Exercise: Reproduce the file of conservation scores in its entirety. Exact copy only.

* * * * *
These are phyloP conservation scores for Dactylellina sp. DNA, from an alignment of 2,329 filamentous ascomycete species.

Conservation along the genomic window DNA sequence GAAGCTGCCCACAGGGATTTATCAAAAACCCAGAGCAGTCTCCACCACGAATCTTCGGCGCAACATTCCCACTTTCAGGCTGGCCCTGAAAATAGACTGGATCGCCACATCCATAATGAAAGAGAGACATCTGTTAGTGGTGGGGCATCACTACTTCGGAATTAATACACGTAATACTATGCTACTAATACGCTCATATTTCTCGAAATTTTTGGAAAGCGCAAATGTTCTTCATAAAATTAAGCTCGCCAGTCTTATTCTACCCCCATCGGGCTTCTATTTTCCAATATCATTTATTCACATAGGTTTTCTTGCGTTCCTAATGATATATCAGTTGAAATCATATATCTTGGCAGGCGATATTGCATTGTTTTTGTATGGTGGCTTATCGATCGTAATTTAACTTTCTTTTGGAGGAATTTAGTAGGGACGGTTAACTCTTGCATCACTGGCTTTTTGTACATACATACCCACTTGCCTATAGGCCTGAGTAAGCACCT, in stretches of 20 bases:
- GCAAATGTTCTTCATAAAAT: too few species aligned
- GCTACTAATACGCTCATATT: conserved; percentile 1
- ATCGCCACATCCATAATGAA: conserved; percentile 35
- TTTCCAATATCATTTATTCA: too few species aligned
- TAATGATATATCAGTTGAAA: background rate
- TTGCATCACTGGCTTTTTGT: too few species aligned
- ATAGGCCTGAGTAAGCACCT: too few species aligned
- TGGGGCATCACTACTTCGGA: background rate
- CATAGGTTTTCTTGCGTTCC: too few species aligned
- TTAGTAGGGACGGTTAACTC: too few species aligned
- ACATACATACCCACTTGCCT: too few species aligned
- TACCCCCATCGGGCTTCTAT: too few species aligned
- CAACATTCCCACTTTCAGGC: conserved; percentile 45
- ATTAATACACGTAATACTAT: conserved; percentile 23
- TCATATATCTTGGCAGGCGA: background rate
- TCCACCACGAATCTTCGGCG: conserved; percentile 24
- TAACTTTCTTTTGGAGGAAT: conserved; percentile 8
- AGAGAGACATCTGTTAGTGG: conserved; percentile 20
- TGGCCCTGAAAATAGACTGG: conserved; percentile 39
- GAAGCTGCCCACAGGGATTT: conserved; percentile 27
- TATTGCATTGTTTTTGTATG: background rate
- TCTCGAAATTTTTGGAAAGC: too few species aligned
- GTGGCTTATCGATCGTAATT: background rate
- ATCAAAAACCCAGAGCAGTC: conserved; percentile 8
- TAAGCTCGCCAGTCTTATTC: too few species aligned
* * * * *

These are phyloP conservation scores for Dactylellina sp. DNA, from an alignment of 2,329 filamentous ascomycete species.

Conservation along the genomic window DNA sequence GAAGCTGCCCACAGGGATTTATCAAAAACCCAGAGCAGTCTCCACCACGAATCTTCGGCGCAACATTCCCACTTTCAGGCTGGCCCTGAAAATAGACTGGATCGCCACATCCATAATGAAAGAGAGACATCTGTTAGTGGTGGGGCATCACTACTTCGGAATTAATACACGTAATACTATGCTACTAATACGCTCATATTTCTCGAAATTTTTGGAAAGCGCAAATGTTCTTCATAAAATTAAGCTCGCCAGTCTTATTCTACCCCCATCGGGCTTCTATTTTCCAATATCATTTATTCACATAGGTTTTCTTGCGTTCCTAATGATATATCAGTTGAAATCATATATCTTGGCAGGCGATATTGCATTGTTTTTGTATGGTGGCTTATCGATCGTAATTTAACTTTCTTTTGGAGGAATTTAGTAGGGACGGTTAACTCTTGCATCACTGGCTTTTTGTACATACATACCCACTTGCCTATAGGCCTGAGTAAGCACCT, in stretches of 20 bases:
- GCAAATGTTCTTCATAAAAT: too few species aligned
- GCTACTAATACGCTCATATT: conserved; percentile 1
- ATCGCCACATCCATAATGAA: conserved; percentile 35
- TTTCCAATATCATTTATTCA: too few species aligned
- TAATGATATATCAGTTGAAA: background rate
- TTGCATCACTGGCTTTTTGT: too few species aligned
- ATAGGCCTGAGTAAGCACCT: too few species aligned
- TGGGGCATCACTACTTCGGA: background rate
- CATAGGTTTTCTTGCGTTCC: too few species aligned
- TTAGTAGGGACGGTTAACTC: too few species aligned
- ACATACATACCCACTTGCCT: too few species aligned
- TACCCCCATCGGGCTTCTAT: too few species aligned
- CAACATTCCCACTTTCAGGC: conserved; percentile 45
- ATTAATACACGTAATACTAT: conserved; percentile 23
- TCATATATCTTGGCAGGCGA: background rate
- TCCACCACGAATCTTCGGCG: conserved; percentile 24
- TAACTTTCTTTTGGAGGAAT: conserved; percentile 8
- AGAGAGACATCTGTTAGTGG: conserved; percentile 20
- TGGCCCTGAAAATAGACTGG: conserved; percentile 39
- GAAGCTGCCCACAGGGATTT: conserved; percentile 27
- TATTGCATTGTTTTTGTATG: background rate
- TCTCGAAATTTTTGGAAAGC: too few species aligned
- GTGGCTTATCGATCGTAATT: background rate
- ATCAAAAACCCAGAGCAGTC: conserved; percentile 8
- TAAGCTCGCCAGTCTTATTC: too few species aligned